Tales from Houghton Street: Mary Evans


Mary Evans
Clara Cook
Relationship to LSE
1967 BSc Econ; LSE Centennial Professor, Gender Institute
Student life at LSE; Academic life at LSE; LSE in the 1960s; LSE in the 2000s; Campus; Notable people; LSE Students' Union; Developments in higher education


Track 1 [41:52] [Session one: 15 July 2015] Mary Evans [ME], born 1946. 1967 BSc Econ; now LSE Centennial Professor, Gender Institute. First came to LSE Autumn 1964 to read Politics part of BS Econ, a University of London degree. [00.54] Describes first impressions of campus: overwhelming. [01.11] Most students from the UK. [01.44] University application form. [02.27] Becoming interested in her area of expertise. Women’s movement 1960s and 70s. [02.47] Year at Harvard 1976, lots of work in women’s studies, inspired to bring back to the UK. [03.37] Teaching sociology at University of Kent at Canterbury at the time. [04.00] Describes her academic career as bookended by LSE, having done undergraduate and Master’s degrees before moving to Sussex and Kent. [04.37] Retired from University of Kent and applied to the Gender Institute at LSE to continue academic work. Then became Centennial Professor. [05.16] Describes changes at LSE since she studied here: physical campus changed, undergraduates still largely from the UK. [07.20] Gendered hierarchy of power of LSE a general characteristic of UK universities. More women in more academic jobs but hierarchy still male. [08.28] Female students when ME arrived at only 10% of student body, but only 6% of age group came to higher education. [09.19] When ME was at LSE many part time teachers were women. [10.22] Describes being at LSE as a student: fascinating. [11.08] Describes some of the teaching as sheer magic. [11.45] General Secretary of Student’s Union during second year. [12.10] Describes first year address to new students from Sir Sydney Caine: as a student do more than just work. [13.05] Student politics and societies. Great speakers. [13.35] Favourite place on campus – particular seat in Old Library in Old Building. Third floor coffee bar in the Old Building. [14.20] LSE was very small in the 60s: Old Building, East Building and St Clement’s Building. Two pubs. [15.11] Uses the current Library for browsing, also uses Women’s Library. [15.49] Change in technology everything now is online whereas previously students were completely dependent on them. Libraries now have a different purpose for students. [16.50] Growth of Gender Institute. [17.40] Future of Gender Institute. [18.15] Undergraduate teaching of gender. [18.57] Highlights as a faculty member: 20th anniversary of the Gender Institute and positive day to day experience of the Institute. [20.12] Differences between LSE and other universities: funding patterns, history. League tables and REF create competition but the real difference is between pre and post 1992 universities. [21.59] Interest in detective fiction, conference at Bath Spa University. [23.06] Education was free in the '60s, no fees or student debt, grants were common. [24.09] Expensive living in central London: rent. [24.24] Food: people mostly ate in halls or Refectory. Fewer places to eat in London. Food culture came late 70s/early 80s. [25.25] Food in Refectory was ghastly. [26.11] Wright’s Bar. [26.35] Graduating: LSE didn’t give its own degrees, had to go to the Albert Hall. Didn’t go and received degrees through the post. [27.48] Memorable teachers: Michael Oakeshott, Ralph Miliband, Meghan Desai. [28.13] Michael Oakeshott’s history of political philosophy lectures were magical. [29.18] Description of working with faculty colleagues now. [30.04] Challenges of LSE as a student: background in provincial girls’ school with a limited curriculum. [31.15] Differences between girls’ and boys’ education in the ‘60s. Challenge of catching up to boys’ education. [34.46] Now, different schools still have different access. [35.27] No difficulties as a woman. Friendly and supportive. Different experiences at different universities in the ‘60s with gender and class. [37.15] Challenges at LSE as a faculty member. [37.54] Thoughts on the future of LSE: maintain debate, dissent, difference, diversity. [39.11] Being an undergraduate at LSE a rewarding experience. Enjoyed. Freedom. Depth of lectures and personalities of those giving the lectures. [40.00] Differences between being an undergraduate in the 1960s and now.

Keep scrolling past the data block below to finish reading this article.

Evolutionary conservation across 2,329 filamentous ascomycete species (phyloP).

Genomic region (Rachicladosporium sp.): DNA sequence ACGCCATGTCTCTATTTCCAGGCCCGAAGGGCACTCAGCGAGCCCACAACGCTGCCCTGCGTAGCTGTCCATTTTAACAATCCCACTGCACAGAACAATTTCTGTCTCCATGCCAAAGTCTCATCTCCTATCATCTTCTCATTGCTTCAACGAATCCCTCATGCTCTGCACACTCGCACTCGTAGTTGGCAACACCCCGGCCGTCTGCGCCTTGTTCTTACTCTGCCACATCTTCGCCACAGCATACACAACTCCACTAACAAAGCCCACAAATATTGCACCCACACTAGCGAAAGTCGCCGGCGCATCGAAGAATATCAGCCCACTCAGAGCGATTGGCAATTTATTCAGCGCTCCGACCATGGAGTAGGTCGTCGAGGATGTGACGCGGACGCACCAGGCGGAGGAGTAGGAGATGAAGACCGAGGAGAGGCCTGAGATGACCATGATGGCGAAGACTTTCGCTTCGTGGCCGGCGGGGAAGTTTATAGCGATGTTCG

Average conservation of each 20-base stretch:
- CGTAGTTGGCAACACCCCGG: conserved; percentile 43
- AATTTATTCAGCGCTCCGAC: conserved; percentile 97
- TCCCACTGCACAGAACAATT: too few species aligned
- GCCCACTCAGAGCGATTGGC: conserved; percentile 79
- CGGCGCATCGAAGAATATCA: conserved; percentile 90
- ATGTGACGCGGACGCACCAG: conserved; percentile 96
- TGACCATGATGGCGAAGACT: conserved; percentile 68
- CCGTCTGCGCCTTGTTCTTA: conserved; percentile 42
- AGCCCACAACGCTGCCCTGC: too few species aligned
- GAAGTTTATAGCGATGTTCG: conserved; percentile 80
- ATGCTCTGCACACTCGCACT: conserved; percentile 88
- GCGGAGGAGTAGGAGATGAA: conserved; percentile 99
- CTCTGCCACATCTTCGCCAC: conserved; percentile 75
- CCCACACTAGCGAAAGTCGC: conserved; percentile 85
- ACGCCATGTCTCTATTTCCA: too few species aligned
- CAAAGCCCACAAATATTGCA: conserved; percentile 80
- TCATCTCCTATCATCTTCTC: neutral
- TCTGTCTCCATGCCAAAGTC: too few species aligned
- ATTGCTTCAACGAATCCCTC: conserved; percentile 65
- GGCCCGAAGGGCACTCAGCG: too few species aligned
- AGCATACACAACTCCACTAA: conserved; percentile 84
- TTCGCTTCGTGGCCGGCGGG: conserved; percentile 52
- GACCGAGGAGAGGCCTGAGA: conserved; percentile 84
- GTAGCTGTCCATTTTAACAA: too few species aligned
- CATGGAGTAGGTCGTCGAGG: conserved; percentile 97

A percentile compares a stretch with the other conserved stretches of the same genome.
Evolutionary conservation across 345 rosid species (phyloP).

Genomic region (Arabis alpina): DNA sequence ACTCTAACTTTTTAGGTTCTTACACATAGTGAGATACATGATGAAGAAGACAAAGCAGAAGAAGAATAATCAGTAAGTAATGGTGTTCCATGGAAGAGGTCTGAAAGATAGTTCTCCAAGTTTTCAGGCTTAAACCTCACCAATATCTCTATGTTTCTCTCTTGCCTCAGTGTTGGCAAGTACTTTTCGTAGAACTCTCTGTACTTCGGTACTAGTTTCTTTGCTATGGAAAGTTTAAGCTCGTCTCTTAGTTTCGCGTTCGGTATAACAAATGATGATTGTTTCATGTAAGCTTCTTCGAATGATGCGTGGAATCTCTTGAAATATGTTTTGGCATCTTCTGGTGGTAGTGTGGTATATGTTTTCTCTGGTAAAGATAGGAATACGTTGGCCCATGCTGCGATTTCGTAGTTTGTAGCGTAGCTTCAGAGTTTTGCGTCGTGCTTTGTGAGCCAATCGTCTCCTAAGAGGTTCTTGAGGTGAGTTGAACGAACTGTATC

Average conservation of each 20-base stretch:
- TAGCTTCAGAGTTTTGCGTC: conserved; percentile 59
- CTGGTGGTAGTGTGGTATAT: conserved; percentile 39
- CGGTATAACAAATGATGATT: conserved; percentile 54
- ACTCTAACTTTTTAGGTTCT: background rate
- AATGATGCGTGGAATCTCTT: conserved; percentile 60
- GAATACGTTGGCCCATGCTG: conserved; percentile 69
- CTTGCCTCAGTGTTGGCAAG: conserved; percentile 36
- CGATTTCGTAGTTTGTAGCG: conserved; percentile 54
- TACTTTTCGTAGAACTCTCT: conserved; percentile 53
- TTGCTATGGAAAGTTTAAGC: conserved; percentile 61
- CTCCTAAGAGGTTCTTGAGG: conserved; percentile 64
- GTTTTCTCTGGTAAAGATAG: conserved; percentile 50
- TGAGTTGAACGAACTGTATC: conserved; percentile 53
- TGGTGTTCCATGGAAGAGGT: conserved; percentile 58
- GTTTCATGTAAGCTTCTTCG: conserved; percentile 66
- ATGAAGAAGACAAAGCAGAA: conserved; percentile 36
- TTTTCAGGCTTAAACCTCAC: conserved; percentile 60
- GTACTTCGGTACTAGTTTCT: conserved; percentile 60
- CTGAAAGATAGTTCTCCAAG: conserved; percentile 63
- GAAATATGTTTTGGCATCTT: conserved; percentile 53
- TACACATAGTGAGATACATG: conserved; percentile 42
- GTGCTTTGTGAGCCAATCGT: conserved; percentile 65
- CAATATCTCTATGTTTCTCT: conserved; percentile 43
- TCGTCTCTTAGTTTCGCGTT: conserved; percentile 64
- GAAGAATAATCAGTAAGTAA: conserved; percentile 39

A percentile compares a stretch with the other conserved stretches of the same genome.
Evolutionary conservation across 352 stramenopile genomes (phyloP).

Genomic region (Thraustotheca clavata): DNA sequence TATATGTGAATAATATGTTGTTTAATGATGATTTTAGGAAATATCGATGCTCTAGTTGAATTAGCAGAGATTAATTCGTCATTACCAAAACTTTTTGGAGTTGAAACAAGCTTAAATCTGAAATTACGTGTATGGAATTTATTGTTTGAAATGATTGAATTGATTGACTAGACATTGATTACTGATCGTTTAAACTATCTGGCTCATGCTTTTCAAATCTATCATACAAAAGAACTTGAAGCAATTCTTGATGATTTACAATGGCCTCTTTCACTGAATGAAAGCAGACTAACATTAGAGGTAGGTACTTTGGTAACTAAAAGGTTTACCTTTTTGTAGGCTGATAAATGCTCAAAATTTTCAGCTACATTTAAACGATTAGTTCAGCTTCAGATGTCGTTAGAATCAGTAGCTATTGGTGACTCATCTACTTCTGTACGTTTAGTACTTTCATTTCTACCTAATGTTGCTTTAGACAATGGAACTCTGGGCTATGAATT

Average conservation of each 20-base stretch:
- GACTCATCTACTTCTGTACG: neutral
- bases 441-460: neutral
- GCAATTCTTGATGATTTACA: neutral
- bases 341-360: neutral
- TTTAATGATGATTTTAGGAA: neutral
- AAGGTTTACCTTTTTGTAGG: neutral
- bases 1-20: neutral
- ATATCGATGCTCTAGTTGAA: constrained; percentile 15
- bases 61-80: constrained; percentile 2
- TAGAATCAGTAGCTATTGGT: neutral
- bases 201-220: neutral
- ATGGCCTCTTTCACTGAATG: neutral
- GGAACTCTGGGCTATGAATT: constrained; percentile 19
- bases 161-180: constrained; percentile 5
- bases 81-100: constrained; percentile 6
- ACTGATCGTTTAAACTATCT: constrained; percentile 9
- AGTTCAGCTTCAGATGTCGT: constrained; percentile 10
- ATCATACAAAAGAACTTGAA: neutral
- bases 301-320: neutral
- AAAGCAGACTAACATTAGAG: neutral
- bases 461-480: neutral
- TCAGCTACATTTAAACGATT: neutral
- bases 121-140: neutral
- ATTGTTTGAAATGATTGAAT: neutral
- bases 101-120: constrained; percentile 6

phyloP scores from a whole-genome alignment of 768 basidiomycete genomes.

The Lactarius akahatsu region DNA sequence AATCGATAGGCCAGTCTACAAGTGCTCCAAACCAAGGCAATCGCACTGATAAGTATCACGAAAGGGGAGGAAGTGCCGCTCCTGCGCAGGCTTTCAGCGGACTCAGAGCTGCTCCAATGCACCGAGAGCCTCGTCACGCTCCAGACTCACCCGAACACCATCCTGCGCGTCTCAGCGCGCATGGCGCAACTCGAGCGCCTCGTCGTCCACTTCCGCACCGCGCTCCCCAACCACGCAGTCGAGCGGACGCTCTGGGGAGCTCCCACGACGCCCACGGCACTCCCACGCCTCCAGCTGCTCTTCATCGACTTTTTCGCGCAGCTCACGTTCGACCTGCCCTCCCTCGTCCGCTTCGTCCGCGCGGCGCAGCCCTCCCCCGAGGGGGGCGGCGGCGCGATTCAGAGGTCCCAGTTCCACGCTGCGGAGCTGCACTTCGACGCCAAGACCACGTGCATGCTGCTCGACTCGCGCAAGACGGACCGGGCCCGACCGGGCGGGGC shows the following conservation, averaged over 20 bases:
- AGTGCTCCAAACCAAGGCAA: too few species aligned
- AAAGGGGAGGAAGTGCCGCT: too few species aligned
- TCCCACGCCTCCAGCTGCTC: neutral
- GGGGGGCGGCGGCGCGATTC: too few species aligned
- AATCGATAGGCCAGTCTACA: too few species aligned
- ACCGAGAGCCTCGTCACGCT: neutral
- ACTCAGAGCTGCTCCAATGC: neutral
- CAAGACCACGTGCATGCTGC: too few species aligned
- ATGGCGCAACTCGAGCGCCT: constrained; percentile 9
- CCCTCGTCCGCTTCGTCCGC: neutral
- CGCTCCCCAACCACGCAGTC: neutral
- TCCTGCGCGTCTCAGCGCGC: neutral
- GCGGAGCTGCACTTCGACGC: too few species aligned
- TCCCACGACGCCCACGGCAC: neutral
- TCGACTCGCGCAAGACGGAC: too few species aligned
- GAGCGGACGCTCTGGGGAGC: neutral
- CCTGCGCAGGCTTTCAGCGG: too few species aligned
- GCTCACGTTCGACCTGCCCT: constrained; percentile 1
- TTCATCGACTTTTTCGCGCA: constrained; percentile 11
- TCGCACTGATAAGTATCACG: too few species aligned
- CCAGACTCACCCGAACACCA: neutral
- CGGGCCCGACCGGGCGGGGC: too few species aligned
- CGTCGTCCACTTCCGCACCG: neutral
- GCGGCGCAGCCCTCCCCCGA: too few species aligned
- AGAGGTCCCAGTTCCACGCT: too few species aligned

Licensing information

CC-BY-NC-SA logoThis item is licensed under a Creative Commons Attribution-NonCommercial-ShareAlike (CC BY-NC-SA 3.0) license.

This license lets you remix, tweak, and build upon this work non-commercially, as long as you credit us and license your new creations under identical terms.